Juventus' goalkeeper Gianluigi Buffon and chairman Andrea Agnelli severely criticised the performance of referee Michael Oliver after their side's exit from the tournament against Real Madrid.

After Juventus had wiped out Real's three-goal advantage from the first leg with a Mario Mandzukic double and Blaise Matuidi's second-half goal, Lucas Vazquez was bundled over in the box by Mehdi Benatia in the third minute of added time and Oliver pointed to the spot.

Buffon was sent off for protesting aggressively and Cristiano Ronaldo dispatched the penalty to send the reigning champions into the semi-finals, where they will be joined by Bayern Munich, Roma and Liverpool in Friday's draw (Live on RTÉ Player and RTÉ News Now).

The Juve captain said after the game, expected to be his last in the Champions League: "It was a tenth of a penalty.

"I know the referee saw what he saw, but it was certainly a dubious incident. Not clear-cut. And a dubious incident at the 93rd minute when we had a clear penalty denied in the first leg, you cannot award that at this point.

"The team gave its all, but a human being cannot destroy dreams like that at the end of an extraordinary comeback on a dubious situation.

"Clearly you cannot have a heart in your chest, but a bag of rubbish. On top of that, if you don't have the character to walk on a pitch like this in a stadium like this, you can sit in the stands with your wife, your kids, having your drink and eating crisps.

"You cannot ruin the dreams of a team. I could have told the referee anything at that moment, but he had to understand the degree of the disaster he was creating.

"If you can't handle the pressure and have the courage to make a decision, then you should just sit in the stands and eat your crisps."

Club president Agnelli felt the decision to award the penalty was wrong and claimed Oliver should not have sent Buffon off.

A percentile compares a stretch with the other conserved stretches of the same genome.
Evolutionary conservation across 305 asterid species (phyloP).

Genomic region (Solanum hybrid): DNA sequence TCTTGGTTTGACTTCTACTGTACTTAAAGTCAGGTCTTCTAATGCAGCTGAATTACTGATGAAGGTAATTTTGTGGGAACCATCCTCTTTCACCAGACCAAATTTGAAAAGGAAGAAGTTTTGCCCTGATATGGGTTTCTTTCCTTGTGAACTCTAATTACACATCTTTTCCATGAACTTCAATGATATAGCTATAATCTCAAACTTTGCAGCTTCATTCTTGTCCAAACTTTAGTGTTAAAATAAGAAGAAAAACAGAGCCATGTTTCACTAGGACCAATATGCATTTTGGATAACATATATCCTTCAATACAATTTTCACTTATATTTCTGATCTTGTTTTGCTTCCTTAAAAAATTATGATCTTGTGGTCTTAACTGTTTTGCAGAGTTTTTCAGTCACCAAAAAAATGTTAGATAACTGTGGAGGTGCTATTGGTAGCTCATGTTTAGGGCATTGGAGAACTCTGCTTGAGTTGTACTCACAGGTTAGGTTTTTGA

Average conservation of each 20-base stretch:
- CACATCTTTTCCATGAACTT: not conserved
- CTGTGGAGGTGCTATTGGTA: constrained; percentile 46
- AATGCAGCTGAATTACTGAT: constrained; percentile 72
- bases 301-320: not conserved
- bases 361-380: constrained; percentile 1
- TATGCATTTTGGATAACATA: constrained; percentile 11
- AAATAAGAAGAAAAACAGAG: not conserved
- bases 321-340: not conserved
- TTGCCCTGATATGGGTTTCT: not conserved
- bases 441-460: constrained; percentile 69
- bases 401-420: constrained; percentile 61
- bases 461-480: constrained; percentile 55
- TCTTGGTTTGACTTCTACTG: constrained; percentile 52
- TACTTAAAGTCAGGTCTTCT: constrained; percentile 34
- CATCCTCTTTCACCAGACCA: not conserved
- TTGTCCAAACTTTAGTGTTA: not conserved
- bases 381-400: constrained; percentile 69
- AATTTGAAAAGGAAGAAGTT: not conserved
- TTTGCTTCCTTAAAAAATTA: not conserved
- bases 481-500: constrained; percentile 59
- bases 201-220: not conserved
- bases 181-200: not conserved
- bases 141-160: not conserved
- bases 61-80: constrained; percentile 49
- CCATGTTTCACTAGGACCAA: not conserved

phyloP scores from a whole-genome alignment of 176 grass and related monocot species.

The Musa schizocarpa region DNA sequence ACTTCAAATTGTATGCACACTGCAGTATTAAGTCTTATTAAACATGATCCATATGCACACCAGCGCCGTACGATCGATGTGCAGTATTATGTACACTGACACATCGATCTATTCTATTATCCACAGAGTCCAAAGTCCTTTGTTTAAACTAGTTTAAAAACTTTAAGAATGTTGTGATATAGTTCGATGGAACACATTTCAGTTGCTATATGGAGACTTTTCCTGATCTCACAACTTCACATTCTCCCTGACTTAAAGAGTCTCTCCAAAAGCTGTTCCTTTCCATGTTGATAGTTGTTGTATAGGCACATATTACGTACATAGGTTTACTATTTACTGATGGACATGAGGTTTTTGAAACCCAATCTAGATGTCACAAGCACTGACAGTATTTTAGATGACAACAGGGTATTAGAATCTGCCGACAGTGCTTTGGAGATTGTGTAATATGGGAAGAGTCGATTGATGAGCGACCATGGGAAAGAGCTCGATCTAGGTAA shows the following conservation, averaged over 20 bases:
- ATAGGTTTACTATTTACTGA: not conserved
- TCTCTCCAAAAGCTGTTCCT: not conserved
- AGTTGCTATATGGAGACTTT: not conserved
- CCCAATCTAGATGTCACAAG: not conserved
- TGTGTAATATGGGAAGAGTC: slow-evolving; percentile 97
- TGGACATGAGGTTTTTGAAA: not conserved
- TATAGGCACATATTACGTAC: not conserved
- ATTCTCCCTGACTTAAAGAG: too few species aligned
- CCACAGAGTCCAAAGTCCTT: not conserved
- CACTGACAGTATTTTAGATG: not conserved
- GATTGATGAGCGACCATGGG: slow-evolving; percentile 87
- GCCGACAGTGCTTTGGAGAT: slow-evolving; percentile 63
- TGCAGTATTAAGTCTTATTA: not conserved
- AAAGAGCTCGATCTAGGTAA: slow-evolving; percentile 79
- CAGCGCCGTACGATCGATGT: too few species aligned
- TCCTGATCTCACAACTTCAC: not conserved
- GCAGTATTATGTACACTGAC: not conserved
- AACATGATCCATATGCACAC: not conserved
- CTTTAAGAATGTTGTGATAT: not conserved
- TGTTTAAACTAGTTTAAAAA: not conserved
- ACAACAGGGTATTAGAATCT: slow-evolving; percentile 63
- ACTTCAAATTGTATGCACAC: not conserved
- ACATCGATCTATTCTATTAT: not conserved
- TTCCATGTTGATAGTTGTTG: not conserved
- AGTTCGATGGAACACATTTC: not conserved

"We're very proud of the game we played," he said. "The ending was evidently unhappy for us.

"Ultimately, the person who will leave the stadium with the biggest regrets is the referee Oliver. He will realise the mistake he did.

"I have pretty no much no doubt (it wasn't a penalty). Whoever has played football, it's a game of contact. The player was ready to fall.

"Buffon was in total tension, rightly so.

"He felt he had an injustice, he reacted. The reaction of the referee was double, giving a red card to Buffon then means you haven't prepared the game properly."

The UEFA executive committee member added that it was time to use Video Assistant Referee technology in the competition.

"Given we have the technology, the referee could have put his eyes on the screen and judged it properly.

"It's been introduced in England in the FA Cup, we have it in Italy, Germany and Portugal.

"At this stage of the competition, such a mistake shouldn't happen.

"We'll try and push as much as we can to introduce the VAR in international games."

Perhaps unsurprisingly, Madrid hero Ronaldo insisted Oliver was right to award Real Madrid the decisive injury-time penalty.

Ronaldo showed great composure to fire the ball past substitute Wojciech Szczesny - who had replaced Gianluigi Buffon after he was sent off for protesting the decision - to secure a 4-3 aggregate victory.

The protests, which lasted several minutes, made little sense to Ronaldo who waited patiently for his chance to wrap up the tie.

"I don't understand why they are protesting," he said in quotes published by Marca. "Lucas was tackled from behind and if they don't give him the penalty, it's a goal.

"The pulse increased, but I calmed down, and I knew I'd be decisive."

Ronaldo knew his side would have to fight until the final whistle against a team as good as Juventus.

Despite the 3-1 defeat on the night, the Portugal forward is grateful to be through to the last four of the competition they won in Cardiff last year.

"We have suffered, but it helps us to learn," he added. "In football, nothing is given away, you have to fight until the end.

"Madrid could've scored more goals but Juve and Buffon were good."